Creativity unleashed: how public art can be culture, healing, therapy and business

Creativity unleashed: how public art can be culture, healing, therapy and business

Friday July 20, 2018,

4 min Read

In Part II of this photo essay on public art, we share insights from Pierre-Alain Benoit of Mural Festival and Kathy Malas of Hospital Sainte-Justine.

PhotoSparks is a weekly feature from YourStory, with photographs that celebrate the spirit of creativity and innovation. In the earlier 220 posts, we featured an art festival, cartoon gallery. world music festivaltelecom expomillets fair, climate change expo, wildlife conference, startup festival, Diwali rangoli, and jazz festival.

Montreal’s annual Mural Festival has become a major celebration of urban creativity (see my earlier essays on the editions from 2017, 2016, 2015). The artists this year are drawn from countries such as Canada (Sandra Chevrier, Cyrielle Tremblay, Stare, Waxhead), US (Tristan Eaton, Drew Merritt, Cyrcle), and Mexico (Smithe, Poni).

In Part II of this photo essay, we showcase some of the murals in neighbourhoods along Boulevard Saint-Laurent, along with other public installations and even window displays from the galleries in Old Montreal and along Sherbrooke Street (see Part I here). There is also an initiative for art therapy in healthcare institutes such as Hospital Sainte-Justine.

The vision of Mural Festival is to democratise urban art. “For us, this means disseminating and putting forward this sub-culture directly to the public, to a point where they appreciate and understand that it’s not only some underground, illegal or back-alley type of vandalism,” explained Pierre-Alain Benoit, Director General, Mural Festival, in a chat with YourStory.

Urban visual art is a complete part of the larger urban and hip-hop culture, and can now be considered a noble form of public art like building a monument, he adds. “Art is basically expression through imagination and creation. For the Mural Festival, success is continuing to raise the bar of the programming we propose and the legacy of the artworks we give to the city, while having some people interested by it,” Pierre-Alain says .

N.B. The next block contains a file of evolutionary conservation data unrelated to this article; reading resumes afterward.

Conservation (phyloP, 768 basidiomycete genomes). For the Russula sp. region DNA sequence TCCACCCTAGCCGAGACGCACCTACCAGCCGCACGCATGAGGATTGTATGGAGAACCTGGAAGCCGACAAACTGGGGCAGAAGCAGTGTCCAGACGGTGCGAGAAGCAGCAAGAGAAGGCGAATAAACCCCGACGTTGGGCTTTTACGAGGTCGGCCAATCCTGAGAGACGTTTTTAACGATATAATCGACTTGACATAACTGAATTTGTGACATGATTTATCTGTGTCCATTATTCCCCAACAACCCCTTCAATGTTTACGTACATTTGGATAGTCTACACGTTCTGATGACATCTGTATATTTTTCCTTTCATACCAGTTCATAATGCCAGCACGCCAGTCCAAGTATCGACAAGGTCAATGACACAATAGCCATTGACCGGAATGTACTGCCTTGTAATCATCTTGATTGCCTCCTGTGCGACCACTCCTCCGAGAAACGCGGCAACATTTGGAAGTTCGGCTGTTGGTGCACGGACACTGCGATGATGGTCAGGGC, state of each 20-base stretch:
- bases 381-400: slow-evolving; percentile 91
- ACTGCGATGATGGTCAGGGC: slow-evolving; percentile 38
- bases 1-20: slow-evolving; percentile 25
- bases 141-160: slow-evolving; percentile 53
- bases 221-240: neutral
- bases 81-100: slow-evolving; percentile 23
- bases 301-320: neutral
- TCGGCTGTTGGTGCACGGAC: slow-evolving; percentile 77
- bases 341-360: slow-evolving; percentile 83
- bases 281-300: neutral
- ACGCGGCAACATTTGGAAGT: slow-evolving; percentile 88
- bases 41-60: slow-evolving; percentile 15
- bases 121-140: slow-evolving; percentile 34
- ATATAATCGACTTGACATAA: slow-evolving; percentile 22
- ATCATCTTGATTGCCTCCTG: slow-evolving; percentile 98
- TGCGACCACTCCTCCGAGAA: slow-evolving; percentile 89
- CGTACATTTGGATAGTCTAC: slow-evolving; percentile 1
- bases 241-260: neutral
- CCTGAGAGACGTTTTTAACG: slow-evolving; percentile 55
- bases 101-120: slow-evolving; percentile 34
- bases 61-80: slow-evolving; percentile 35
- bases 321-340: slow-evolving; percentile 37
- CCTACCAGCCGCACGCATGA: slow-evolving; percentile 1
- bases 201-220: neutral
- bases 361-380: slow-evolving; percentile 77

He urges audiences to explore art more deeply and go beyond first impressions. “Don't stop at the aesthetics of art, don't stop at the fact that you like it visually or not. Explore it in at least some way other than its beauty or even lack of it,” he explains.

Pierre-Alain also has some advice for aspiring urban artists. “Go paint some walls and something good could happen,” he jokes.

Art as a form of therapy is also gaining momentum in healthcare circles. “Art is another medium for patients to communicate and express their suffering and health distress. Art also facilitates the reintegration and transition of patients from healthcare settings back to their homes and community,” explains Kathy Malas, Head of Innovation at the hospital CHU Sainte-Justine.

For example, a Transition Space Program (TSP) has used art and music as a mean to help teenagers suffering with mental health problem transition back to their homes. TSP includes percussion and cello music sessions, acting and painting.

“Art has been integrated in the healthcare setting since the early 2000s. Some measured impacts include better expression of the emotions and distress of patients, reduction of patient’s anxiety and stress, reduction of pain perception as measured by physiological outcomes and increase in the perception of patients and employees of quality of care by self-report measures,” explains Kathy.

She recommends a global and holistic approach to health, whereby art, sports, design, transportation, logistics and digital are integrated and considered as a means to improve health and well-being. “Art is a medium that goes beyond oral and written words, and is the most common communication tool used to prevent, care and cure ailments,” Kathy adds. Art also allows patients, families, clinicians and citizens to connect despite their differences.

She cites Andrew Hamilton in this regard: “Art is the only discipline where saying less means more.” Kathy urges all of us to use art as a means to a healthy life and balanced well-being. She signs off with another inspiring quote from Hippocrates: “Art is long, life is short.”

Now what have you done today to explore the inspiring and healing power of art?

Got a creative photograph to share? Email us at [email protected]!

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